Let's look at the first example, building a sum. In Clojure, there is no assignment operator. You can't associate a new value with a name within the same scope:

(defn no-mutation
  [x]
  (println x)

  ;; let creates a new scope
  (let [x "Kafka Human"]
    (println x))

  ;; Exiting the let scope, x is the same
  (println x))
(no-mutation "Existential Angst Person")
; => 
; Existential Angst Person
; Kafka Human
; Existential Angst Person

In Clojure, we can get around this apparent limitation through recursion. The following example shows the general approach to recursive problem-solving.

(defn sum
  ([vals] (sum vals 0)) ;; ~~~1~~~
  ([vals accumulating-total]
     (if (empty? vals) ;; ~~~2~~~
       accumulating-total
       (sum (rest vals) (+ (first vals) accumulating-total)))))

This function takes two arguments, a collection to process (vals) and an accumulator (accumulating-total), and we use arity overloading (covered in "Do Things") to provide a default value of 0 for accumulating-total (1).

Like all recursive solution, this function checks the argument it's processing against a base condition. In this case, we check whether vals is empty (2). If it is, we know that we've processed all the elements in the collection and so we return accumulating-total.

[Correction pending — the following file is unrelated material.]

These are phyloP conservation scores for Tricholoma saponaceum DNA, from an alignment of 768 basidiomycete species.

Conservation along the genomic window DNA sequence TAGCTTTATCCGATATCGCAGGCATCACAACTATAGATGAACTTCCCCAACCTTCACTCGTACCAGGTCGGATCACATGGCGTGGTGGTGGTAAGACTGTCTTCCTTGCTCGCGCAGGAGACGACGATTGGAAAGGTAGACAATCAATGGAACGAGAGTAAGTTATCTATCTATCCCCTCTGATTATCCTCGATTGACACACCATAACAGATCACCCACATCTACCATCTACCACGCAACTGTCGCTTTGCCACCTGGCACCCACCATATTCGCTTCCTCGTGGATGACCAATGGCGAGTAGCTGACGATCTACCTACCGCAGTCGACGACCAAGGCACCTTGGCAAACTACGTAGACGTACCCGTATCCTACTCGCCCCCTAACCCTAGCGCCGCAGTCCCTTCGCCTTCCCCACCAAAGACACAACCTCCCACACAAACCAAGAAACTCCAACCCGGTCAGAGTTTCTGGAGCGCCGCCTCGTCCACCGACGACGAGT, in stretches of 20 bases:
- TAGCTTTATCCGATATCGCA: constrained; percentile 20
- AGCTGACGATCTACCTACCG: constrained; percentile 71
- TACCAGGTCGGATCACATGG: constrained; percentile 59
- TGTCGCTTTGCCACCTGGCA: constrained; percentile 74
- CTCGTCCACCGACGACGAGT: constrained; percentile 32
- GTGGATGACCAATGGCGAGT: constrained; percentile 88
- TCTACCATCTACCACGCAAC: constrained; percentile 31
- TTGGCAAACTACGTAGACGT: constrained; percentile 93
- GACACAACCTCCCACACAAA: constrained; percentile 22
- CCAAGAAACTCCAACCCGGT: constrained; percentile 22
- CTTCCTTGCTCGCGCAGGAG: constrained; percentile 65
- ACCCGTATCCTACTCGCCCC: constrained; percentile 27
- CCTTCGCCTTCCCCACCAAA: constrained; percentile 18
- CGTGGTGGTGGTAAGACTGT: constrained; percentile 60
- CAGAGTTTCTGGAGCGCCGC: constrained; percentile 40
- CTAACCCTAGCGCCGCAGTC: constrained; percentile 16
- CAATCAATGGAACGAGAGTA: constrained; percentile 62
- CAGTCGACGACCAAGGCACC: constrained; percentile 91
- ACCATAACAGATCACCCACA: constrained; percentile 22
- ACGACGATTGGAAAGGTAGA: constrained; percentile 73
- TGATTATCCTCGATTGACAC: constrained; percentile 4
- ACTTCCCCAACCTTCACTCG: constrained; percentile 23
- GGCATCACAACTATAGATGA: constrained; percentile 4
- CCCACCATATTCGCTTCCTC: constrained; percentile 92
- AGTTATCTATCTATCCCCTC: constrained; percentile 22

If vals isn't empty it means we're still working our way through the sequence, so we recursively call sum with the "tail" of vals with (rest vals) and the sum of the first element of vals and the accumulating total with (+ (first vals) accumulating-total). In this way, we build up accumulating-total and at the same time reduce vals until it reaches the base case of an empty collection.

Here's what the recursive function call might look like:

(sum [39 5 1]) ; single-arity body calls 2-arity body
(sum [39 5 1] 0)
(sum [5 1] 39)
(sum [1] 44)
(sum [] 45) ; base case is reached, so return accumulating-total
; => 45

Each recursive call to sum creates a new scope where vals and accumulating-total are bound to different values, all without needing to alter the values originally passed to the function or perform any internal mutation. As you can see, you can get along fine without mutation.

One note: you should generally use recur when doing recursion for performance reasons. This is because Clojure doesn't provide tail call optimization, a topic we will never bring up again! So here's how you'd do this with recur:

(defn sum
  ([vals]
     (sum vals 0))
  ([vals accumulating-total]
     (if (empty? vals)
       accumulating-total
       (recur (rest vals) (+ (first vals) accumulating-total)))))

Using recur isn't too important if you're recursively operating on a small collection, but if your collection contains thousands or millions values then you will definitely need to whip out recur.

One last thing! You might be thinking, "Wait a minute, what if I end up creating thousands of intermediate values? Doesn't this cause the program to thrash because of garbage collection or whatever?